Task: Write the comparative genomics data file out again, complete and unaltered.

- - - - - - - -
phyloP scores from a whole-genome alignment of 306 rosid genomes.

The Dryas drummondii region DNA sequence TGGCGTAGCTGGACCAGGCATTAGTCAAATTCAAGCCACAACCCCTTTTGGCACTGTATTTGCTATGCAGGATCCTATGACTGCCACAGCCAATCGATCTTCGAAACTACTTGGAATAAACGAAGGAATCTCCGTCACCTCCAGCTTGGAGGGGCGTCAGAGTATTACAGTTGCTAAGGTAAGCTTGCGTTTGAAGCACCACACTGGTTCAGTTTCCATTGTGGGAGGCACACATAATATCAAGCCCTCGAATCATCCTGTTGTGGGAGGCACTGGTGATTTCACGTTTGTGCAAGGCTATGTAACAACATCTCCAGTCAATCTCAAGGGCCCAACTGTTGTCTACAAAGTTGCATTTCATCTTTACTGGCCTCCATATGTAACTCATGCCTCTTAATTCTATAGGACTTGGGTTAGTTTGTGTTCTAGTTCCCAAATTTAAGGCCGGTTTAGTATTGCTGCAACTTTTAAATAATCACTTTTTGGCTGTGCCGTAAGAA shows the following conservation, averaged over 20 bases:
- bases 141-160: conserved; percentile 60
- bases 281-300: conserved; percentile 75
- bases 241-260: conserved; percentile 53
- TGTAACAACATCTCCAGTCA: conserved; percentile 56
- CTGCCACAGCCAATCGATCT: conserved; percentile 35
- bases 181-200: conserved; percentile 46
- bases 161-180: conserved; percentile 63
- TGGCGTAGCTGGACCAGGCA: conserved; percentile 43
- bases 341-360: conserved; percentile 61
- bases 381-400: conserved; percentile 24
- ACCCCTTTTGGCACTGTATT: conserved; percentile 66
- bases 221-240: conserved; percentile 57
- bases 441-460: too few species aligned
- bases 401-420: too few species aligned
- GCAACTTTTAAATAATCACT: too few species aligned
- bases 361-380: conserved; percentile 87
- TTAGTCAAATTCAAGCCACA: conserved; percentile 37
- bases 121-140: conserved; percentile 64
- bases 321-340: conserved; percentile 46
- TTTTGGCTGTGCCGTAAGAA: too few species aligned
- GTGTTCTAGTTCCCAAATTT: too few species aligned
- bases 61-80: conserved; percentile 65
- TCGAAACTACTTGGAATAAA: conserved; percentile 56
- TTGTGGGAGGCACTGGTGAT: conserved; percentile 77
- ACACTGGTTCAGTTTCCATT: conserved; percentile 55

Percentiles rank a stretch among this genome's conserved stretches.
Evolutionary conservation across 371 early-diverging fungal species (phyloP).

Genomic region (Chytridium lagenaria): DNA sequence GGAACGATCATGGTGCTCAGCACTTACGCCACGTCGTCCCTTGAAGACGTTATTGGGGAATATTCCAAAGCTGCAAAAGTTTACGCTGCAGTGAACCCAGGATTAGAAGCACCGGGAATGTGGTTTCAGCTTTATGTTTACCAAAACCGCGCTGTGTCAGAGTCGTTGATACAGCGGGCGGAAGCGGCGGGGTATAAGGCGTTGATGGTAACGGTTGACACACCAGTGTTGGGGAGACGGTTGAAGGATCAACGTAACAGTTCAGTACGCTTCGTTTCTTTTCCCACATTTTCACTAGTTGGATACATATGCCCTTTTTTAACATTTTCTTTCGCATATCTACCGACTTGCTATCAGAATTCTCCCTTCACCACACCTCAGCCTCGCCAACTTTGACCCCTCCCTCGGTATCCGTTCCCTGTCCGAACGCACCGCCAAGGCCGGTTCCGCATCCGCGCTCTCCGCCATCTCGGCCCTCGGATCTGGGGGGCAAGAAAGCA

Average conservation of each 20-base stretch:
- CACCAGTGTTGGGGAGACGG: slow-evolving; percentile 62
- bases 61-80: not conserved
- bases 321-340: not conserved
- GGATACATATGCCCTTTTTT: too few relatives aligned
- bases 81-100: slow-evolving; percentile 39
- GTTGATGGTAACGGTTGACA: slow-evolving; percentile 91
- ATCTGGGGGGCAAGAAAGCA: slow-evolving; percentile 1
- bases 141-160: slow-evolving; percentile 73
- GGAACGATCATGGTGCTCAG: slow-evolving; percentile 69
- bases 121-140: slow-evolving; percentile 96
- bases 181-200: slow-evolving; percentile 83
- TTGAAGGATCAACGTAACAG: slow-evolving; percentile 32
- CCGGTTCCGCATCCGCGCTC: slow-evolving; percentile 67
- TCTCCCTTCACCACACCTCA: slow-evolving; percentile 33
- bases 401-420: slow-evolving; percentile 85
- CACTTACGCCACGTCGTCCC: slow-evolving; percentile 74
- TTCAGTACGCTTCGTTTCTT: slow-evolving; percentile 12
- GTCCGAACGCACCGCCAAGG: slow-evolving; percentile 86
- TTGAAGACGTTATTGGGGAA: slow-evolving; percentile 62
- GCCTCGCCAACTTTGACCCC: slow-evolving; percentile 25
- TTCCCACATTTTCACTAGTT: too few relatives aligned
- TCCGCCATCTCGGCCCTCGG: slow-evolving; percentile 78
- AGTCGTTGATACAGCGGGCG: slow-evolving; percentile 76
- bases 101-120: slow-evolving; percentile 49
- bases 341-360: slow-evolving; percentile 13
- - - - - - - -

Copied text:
phyloP scores from a whole-genome alignment of 306 rosid genomes.

The Dryas drummondii region DNA sequence TGGCGTAGCTGGACCAGGCATTAGTCAAATTCAAGCCACAACCCCTTTTGGCACTGTATTTGCTATGCAGGATCCTATGACTGCCACAGCCAATCGATCTTCGAAACTACTTGGAATAAACGAAGGAATCTCCGTCACCTCCAGCTTGGAGGGGCGTCAGAGTATTACAGTTGCTAAGGTAAGCTTGCGTTTGAAGCACCACACTGGTTCAGTTTCCATTGTGGGAGGCACACATAATATCAAGCCCTCGAATCATCCTGTTGTGGGAGGCACTGGTGATTTCACGTTTGTGCAAGGCTATGTAACAACATCTCCAGTCAATCTCAAGGGCCCAACTGTTGTCTACAAAGTTGCATTTCATCTTTACTGGCCTCCATATGTAACTCATGCCTCTTAATTCTATAGGACTTGGGTTAGTTTGTGTTCTAGTTCCCAAATTTAAGGCCGGTTTAGTATTGCTGCAACTTTTAAATAATCACTTTTTGGCTGTGCCGTAAGAA shows the following conservation, averaged over 20 bases:
- bases 141-160: conserved; percentile 60
- bases 281-300: conserved; percentile 75
- bases 241-260: conserved; percentile 53
- TGTAACAACATCTCCAGTCA: conserved; percentile 56
- CTGCCACAGCCAATCGATCT: conserved; percentile 35
- bases 181-200: conserved; percentile 46
- bases 161-180: conserved; percentile 63
- TGGCGTAGCTGGACCAGGCA: conserved; percentile 43
- bases 341-360: conserved; percentile 61
- bases 381-400: conserved; percentile 24
- ACCCCTTTTGGCACTGTATT: conserved; percentile 66
- bases 221-240: conserved; percentile 57
- bases 441-460: too few species aligned
- bases 401-420: too few species aligned
- GCAACTTTTAAATAATCACT: too few species aligned
- bases 361-380: conserved; percentile 87
- TTAGTCAAATTCAAGCCACA: conserved; percentile 37
- bases 121-140: conserved; percentile 64
- bases 321-340: conserved; percentile 46
- TTTTGGCTGTGCCGTAAGAA: too few species aligned
- GTGTTCTAGTTCCCAAATTT: too few species aligned
- bases 61-80: conserved; percentile 65
- TCGAAACTACTTGGAATAAA: conserved; percentile 56
- TTGTGGGAGGCACTGGTGAT: conserved; percentile 77
- ACACTGGTTCAGTTTCCATT: conserved; percentile 55

Percentiles rank a stretch among this genome's conserved stretches.
Evolutionary conservation across 371 early-diverging fungal species (phyloP).

Genomic region (Chytridium lagenaria): DNA sequence GGAACGATCATGGTGCTCAGCACTTACGCCACGTCGTCCCTTGAAGACGTTATTGGGGAATATTCCAAAGCTGCAAAAGTTTACGCTGCAGTGAACCCAGGATTAGAAGCACCGGGAATGTGGTTTCAGCTTTATGTTTACCAAAACCGCGCTGTGTCAGAGTCGTTGATACAGCGGGCGGAAGCGGCGGGGTATAAGGCGTTGATGGTAACGGTTGACACACCAGTGTTGGGGAGACGGTTGAAGGATCAACGTAACAGTTCAGTACGCTTCGTTTCTTTTCCCACATTTTCACTAGTTGGATACATATGCCCTTTTTTAACATTTTCTTTCGCATATCTACCGACTTGCTATCAGAATTCTCCCTTCACCACACCTCAGCCTCGCCAACTTTGACCCCTCCCTCGGTATCCGTTCCCTGTCCGAACGCACCGCCAAGGCCGGTTCCGCATCCGCGCTCTCCGCCATCTCGGCCCTCGGATCTGGGGGGCAAGAAAGCA

Average conservation of each 20-base stretch:
- CACCAGTGTTGGGGAGACGG: slow-evolving; percentile 62
- bases 61-80: not conserved
- bases 321-340: not conserved
- GGATACATATGCCCTTTTTT: too few relatives aligned
- bases 81-100: slow-evolving; percentile 39
- GTTGATGGTAACGGTTGACA: slow-evolving; percentile 91
- ATCTGGGGGGCAAGAAAGCA: slow-evolving; percentile 1
- bases 141-160: slow-evolving; percentile 73
- GGAACGATCATGGTGCTCAG: slow-evolving; percentile 69
- bases 121-140: slow-evolving; percentile 96
- bases 181-200: slow-evolving; percentile 83
- TTGAAGGATCAACGTAACAG: slow-evolving; percentile 32
- CCGGTTCCGCATCCGCGCTC: slow-evolving; percentile 67
- TCTCCCTTCACCACACCTCA: slow-evolving; percentile 33
- bases 401-420: slow-evolving; percentile 85
- CACTTACGCCACGTCGTCCC: slow-evolving; percentile 74
- TTCAGTACGCTTCGTTTCTT: slow-evolving; percentile 12
- GTCCGAACGCACCGCCAAGG: slow-evolving; percentile 86
- TTGAAGACGTTATTGGGGAA: slow-evolving; percentile 62
- GCCTCGCCAACTTTGACCCC: slow-evolving; percentile 25
- TTCCCACATTTTCACTAGTT: too few relatives aligned
- TCCGCCATCTCGGCCCTCGG: slow-evolving; percentile 78
- AGTCGTTGATACAGCGGGCG: slow-evolving; percentile 76
- bases 101-120: slow-evolving; percentile 49
- bases 341-360: slow-evolving; percentile 13